Hey, we don’t need you this week.

Less than 10 hours before I was set to start work. Thanks for respecting my time.

You shouldn’t take non-profit startup clients- they’re too much of a headache

A good chunk of my startup clients are moving too “quickly” to supply appropriate documentation or feedback. So as a designer, it can be difficult to ascertain clear goals from the outset of projects.

In fact, in many cases, I have found that “goals” are developed as we iterate through my mockups. I’ll end up going through several rounds of mockups before the client has an “aha” moment and is able to articulate the goal.

It’s frustrating to have to help clients “sound-out” a goal through mockups. Clients that do the hard-work of thinking through a project before they hire a designer are much better to work for.

Dude, they don’t pay well enough

Guess what? No non-profit has ever asked me to work for equity. Startups always look to subsidize my work with “equity.”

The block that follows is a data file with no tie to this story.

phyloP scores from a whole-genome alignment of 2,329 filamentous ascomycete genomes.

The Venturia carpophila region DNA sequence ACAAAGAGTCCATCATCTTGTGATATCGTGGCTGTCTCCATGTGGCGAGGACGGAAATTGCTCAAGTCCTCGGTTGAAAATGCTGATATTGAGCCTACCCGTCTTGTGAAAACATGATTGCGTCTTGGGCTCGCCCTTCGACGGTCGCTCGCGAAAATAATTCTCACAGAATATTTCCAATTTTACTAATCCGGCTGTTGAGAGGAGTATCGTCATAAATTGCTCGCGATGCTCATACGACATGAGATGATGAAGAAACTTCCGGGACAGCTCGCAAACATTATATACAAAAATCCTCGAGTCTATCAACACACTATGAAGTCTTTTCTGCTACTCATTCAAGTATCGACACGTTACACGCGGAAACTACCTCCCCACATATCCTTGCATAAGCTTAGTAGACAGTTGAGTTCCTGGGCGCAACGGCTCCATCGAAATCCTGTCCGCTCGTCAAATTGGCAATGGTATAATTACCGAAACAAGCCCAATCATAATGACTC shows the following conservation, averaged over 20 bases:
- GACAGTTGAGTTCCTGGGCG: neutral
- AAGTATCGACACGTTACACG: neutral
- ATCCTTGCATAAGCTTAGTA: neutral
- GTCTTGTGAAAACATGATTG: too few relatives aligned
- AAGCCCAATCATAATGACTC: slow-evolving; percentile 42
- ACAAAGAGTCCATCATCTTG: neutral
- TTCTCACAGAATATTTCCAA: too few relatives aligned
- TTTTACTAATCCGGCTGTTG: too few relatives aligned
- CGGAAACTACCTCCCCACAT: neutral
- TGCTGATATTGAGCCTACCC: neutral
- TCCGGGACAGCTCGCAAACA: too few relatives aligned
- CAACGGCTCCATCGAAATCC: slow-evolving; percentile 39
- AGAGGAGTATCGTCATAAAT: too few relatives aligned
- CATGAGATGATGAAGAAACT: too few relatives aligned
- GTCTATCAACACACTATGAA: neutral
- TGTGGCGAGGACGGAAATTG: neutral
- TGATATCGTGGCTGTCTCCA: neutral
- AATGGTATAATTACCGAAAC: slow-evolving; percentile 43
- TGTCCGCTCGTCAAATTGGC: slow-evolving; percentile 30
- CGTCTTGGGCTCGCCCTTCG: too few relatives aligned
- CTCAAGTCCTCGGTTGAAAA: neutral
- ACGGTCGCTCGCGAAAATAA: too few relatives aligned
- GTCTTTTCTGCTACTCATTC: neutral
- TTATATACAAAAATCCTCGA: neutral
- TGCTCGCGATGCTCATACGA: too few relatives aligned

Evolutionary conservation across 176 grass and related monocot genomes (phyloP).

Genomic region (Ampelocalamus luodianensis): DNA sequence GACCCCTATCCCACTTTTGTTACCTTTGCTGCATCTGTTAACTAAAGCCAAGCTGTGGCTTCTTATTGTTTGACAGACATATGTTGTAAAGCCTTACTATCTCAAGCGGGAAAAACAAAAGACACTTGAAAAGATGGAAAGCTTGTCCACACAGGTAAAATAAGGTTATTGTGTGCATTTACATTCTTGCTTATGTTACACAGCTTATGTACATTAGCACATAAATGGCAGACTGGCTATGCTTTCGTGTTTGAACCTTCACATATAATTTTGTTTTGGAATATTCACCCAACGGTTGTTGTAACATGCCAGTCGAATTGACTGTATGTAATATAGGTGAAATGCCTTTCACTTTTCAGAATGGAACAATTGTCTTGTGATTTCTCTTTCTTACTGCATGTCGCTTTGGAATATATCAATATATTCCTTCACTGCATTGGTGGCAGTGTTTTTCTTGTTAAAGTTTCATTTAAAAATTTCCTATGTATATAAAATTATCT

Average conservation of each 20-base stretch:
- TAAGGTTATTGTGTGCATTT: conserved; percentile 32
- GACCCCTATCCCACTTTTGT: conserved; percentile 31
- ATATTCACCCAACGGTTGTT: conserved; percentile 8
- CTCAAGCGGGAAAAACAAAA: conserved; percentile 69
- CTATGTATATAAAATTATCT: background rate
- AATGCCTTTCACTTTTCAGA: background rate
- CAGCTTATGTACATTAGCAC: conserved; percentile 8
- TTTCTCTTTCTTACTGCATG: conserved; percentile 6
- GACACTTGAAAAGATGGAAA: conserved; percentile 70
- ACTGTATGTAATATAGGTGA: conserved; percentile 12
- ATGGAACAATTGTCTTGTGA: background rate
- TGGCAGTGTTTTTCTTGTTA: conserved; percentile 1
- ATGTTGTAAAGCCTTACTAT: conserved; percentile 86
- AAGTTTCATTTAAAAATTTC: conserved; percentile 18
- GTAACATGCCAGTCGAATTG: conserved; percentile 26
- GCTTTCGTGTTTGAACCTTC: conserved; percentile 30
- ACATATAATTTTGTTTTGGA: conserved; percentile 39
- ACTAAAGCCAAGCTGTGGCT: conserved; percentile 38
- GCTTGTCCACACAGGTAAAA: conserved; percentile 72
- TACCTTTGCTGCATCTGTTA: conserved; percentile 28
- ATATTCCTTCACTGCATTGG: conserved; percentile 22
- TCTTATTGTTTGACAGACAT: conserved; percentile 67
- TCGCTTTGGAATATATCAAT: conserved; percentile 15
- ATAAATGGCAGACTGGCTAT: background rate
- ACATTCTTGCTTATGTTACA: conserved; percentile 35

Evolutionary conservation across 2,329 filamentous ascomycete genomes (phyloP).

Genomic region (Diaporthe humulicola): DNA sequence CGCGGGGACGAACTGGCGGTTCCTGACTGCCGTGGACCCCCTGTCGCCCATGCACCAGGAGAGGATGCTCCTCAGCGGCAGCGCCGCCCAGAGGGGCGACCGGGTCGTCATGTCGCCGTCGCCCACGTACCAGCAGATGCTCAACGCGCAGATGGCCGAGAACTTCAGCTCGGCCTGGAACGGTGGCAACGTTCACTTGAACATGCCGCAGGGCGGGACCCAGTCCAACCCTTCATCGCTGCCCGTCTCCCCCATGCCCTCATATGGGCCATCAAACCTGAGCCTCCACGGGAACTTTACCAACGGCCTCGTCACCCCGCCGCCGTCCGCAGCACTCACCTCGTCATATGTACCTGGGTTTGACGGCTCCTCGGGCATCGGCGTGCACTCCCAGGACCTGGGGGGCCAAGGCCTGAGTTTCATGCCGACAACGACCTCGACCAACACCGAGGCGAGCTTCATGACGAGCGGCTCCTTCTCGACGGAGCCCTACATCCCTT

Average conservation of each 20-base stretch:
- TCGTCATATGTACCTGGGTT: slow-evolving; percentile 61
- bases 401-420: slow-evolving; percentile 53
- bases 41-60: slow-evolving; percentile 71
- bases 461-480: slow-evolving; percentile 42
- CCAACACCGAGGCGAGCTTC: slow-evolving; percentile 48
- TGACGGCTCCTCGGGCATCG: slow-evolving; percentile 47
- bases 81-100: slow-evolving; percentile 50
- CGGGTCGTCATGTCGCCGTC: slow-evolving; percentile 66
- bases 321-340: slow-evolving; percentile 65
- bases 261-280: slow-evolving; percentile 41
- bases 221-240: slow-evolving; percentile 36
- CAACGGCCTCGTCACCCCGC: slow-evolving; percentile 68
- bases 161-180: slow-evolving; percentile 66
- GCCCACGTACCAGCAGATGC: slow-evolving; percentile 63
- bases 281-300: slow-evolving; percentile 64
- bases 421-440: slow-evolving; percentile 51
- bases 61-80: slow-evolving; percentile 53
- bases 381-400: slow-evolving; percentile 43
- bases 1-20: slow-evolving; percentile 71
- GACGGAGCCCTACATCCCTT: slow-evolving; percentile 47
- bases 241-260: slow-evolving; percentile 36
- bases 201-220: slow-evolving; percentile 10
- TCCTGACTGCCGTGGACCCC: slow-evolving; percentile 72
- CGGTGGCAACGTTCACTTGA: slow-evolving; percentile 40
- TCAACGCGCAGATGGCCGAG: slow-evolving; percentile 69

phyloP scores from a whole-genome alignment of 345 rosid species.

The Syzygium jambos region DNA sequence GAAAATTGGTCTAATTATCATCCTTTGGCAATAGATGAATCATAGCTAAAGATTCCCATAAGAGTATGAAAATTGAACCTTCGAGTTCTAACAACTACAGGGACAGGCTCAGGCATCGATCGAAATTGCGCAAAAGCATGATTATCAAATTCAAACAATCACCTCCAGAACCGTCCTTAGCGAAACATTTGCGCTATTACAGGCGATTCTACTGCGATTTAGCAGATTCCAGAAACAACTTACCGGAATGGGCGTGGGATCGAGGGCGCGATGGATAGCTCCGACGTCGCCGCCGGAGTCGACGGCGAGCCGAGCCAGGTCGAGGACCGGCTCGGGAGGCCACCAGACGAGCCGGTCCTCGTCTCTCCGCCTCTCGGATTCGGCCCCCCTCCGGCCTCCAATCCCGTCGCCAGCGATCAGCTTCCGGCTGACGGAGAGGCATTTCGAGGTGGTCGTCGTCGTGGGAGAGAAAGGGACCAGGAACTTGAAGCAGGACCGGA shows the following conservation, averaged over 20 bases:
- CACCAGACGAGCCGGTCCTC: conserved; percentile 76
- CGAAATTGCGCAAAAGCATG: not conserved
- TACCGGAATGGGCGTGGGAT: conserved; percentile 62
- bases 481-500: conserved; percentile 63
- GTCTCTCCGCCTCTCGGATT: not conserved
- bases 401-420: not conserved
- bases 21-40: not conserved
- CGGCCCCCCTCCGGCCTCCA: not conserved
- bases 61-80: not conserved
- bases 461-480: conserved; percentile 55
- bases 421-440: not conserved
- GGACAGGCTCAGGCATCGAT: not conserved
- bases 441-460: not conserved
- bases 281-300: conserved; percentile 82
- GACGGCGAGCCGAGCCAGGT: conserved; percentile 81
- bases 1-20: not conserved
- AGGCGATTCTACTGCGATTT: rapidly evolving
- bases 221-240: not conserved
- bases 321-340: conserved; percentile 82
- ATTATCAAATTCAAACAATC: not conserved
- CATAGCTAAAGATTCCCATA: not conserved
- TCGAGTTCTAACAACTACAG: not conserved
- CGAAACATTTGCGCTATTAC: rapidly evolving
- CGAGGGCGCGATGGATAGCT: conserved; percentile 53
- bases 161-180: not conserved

So in conclusion, Clients that are consistent, clear communicators are my favorite clients. I love working with them. Startups that complain about a “talent shortage” should work on getting good at project management and communication. People will want to work with you if you’re good at that.

But in the meantime, I’ll keep working with my non-profits clients.

Disclaimers: I’m not trying to make a hard and fast rule about startups. There are certainly great startups to work for. This is just based on my anecdotal experience as a freelancer. This post also is probably more accurately titled “why freelancing for startups sucks sometimes” as I don’t really touch on positive non-profit experiences at all.